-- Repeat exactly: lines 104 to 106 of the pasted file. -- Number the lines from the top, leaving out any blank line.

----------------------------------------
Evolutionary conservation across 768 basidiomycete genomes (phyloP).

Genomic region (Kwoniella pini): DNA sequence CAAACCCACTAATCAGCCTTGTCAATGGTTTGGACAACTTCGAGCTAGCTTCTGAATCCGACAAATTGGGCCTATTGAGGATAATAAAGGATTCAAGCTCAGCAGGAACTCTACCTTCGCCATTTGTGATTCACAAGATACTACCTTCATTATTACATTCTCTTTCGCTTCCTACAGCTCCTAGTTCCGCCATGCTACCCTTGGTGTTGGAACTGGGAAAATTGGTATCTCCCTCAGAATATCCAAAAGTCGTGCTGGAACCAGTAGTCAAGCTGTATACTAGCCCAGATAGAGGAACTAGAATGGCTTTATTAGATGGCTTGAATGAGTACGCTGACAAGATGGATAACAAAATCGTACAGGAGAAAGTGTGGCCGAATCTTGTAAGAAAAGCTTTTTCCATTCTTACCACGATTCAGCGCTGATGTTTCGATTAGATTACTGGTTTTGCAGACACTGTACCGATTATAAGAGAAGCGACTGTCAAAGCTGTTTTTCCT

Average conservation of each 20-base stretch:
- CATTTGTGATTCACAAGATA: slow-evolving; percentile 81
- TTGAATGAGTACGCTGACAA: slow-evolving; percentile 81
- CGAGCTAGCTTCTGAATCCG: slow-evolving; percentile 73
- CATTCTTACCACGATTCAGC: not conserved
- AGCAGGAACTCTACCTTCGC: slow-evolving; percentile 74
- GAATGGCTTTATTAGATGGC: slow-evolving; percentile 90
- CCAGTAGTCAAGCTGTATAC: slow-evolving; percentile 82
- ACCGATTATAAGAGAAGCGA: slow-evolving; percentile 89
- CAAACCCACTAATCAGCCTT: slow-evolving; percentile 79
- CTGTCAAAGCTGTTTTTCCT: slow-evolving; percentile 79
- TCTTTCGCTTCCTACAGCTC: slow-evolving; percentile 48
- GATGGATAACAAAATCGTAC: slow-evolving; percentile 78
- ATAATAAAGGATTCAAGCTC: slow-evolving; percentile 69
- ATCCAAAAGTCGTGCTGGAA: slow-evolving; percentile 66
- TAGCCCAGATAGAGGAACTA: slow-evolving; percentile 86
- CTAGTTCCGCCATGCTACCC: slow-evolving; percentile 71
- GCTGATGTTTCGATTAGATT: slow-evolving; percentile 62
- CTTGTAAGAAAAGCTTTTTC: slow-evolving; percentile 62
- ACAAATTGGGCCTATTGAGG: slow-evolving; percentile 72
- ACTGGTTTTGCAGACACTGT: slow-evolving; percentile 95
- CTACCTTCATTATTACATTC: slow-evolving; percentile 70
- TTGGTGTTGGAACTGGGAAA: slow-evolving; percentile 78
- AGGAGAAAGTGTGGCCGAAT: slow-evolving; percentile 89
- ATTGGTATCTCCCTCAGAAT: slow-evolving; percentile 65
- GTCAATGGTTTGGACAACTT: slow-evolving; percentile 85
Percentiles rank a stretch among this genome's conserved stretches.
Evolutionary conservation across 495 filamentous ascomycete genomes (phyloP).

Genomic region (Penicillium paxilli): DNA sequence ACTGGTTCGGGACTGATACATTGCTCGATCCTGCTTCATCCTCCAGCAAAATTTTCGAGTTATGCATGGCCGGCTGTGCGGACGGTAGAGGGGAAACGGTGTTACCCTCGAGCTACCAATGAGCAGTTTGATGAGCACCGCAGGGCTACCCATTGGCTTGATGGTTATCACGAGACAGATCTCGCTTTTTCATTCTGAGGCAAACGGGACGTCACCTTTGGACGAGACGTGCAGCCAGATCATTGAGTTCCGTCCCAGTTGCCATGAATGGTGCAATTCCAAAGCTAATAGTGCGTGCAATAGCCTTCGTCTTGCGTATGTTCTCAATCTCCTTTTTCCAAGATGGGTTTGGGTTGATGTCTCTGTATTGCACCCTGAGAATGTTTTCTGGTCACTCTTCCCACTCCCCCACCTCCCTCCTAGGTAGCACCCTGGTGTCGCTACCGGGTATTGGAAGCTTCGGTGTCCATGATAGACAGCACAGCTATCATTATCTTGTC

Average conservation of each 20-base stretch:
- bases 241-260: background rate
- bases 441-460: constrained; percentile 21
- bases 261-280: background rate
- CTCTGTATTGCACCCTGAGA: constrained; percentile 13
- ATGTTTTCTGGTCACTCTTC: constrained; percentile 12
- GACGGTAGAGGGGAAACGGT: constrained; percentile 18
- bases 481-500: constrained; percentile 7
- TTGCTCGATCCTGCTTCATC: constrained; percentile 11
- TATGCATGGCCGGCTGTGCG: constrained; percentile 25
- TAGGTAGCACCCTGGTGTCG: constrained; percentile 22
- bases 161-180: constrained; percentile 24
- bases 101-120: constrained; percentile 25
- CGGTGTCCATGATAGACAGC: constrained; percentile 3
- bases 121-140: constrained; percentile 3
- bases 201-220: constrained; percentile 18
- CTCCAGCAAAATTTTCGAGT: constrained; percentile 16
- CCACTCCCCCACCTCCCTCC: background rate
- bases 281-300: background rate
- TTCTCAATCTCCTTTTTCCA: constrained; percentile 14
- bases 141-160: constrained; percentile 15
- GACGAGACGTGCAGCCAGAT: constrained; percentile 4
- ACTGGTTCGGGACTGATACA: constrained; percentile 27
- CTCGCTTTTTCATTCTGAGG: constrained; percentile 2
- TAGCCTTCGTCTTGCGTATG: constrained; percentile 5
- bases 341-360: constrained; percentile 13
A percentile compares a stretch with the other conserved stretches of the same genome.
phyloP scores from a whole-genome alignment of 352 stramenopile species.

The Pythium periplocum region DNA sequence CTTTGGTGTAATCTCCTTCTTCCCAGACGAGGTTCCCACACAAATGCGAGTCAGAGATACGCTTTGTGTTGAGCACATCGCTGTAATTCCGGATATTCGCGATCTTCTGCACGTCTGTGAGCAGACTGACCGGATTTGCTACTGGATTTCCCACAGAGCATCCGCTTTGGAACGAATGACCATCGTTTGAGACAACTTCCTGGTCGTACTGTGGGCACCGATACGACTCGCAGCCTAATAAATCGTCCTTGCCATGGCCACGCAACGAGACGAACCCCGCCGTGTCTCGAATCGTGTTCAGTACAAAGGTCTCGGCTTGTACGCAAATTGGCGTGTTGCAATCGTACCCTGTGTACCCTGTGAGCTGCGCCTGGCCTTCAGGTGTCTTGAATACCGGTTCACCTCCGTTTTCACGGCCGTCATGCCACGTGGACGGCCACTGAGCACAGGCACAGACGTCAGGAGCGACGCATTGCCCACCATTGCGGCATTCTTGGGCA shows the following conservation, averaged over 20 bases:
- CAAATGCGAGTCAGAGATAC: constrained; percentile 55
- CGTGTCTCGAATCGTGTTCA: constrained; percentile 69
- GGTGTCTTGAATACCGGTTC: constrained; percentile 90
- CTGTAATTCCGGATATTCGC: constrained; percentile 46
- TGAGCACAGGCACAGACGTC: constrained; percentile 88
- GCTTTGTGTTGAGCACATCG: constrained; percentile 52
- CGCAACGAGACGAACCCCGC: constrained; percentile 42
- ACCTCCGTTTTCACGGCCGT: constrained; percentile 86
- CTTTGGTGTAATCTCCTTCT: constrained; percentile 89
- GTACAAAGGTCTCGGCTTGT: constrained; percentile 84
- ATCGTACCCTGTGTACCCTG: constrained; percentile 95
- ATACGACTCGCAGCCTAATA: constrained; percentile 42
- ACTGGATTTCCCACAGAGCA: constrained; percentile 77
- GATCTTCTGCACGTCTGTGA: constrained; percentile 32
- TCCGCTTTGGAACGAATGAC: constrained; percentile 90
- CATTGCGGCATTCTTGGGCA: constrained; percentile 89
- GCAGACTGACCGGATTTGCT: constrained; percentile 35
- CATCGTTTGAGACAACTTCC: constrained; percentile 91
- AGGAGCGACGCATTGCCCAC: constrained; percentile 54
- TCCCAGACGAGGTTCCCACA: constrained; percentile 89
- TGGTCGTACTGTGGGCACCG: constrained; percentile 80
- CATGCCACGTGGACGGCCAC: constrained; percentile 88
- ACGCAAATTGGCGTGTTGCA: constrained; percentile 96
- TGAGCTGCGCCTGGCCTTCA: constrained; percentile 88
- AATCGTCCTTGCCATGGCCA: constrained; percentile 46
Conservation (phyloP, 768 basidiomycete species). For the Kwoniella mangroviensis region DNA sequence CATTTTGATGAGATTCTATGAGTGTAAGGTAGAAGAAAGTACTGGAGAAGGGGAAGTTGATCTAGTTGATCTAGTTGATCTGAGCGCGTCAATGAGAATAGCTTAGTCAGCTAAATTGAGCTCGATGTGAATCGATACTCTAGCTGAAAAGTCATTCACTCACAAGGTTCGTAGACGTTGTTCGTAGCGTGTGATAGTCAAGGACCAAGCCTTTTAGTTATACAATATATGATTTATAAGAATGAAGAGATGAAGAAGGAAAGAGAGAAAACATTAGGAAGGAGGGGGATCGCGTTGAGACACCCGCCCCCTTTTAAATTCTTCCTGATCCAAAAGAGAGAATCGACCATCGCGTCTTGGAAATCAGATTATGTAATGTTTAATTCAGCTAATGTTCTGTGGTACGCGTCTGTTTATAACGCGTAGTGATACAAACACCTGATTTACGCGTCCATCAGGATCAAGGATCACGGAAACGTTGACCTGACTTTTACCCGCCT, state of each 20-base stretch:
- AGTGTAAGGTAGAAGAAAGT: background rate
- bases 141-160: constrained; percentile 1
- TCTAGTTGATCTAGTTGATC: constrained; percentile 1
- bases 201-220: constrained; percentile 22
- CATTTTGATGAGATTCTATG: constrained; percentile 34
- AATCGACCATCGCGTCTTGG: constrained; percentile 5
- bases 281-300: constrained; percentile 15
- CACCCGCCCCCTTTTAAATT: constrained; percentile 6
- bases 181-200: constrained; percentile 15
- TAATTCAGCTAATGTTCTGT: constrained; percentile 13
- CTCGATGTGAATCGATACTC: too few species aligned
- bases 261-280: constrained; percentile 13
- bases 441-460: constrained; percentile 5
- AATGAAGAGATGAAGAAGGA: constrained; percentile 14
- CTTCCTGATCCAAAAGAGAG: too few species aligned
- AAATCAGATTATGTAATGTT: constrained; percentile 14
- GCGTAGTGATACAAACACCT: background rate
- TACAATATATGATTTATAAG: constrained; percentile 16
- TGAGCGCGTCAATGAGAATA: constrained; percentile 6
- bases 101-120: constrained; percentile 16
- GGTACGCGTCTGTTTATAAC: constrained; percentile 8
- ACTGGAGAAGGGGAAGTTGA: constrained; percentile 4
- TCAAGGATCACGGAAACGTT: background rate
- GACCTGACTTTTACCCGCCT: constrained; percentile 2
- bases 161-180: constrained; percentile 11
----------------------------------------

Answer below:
- TACAATATATGATTTATAAG: constrained; percentile 16
- TGAGCGCGTCAATGAGAATA: constrained; percentile 6
- bases 101-120: constrained; percentile 16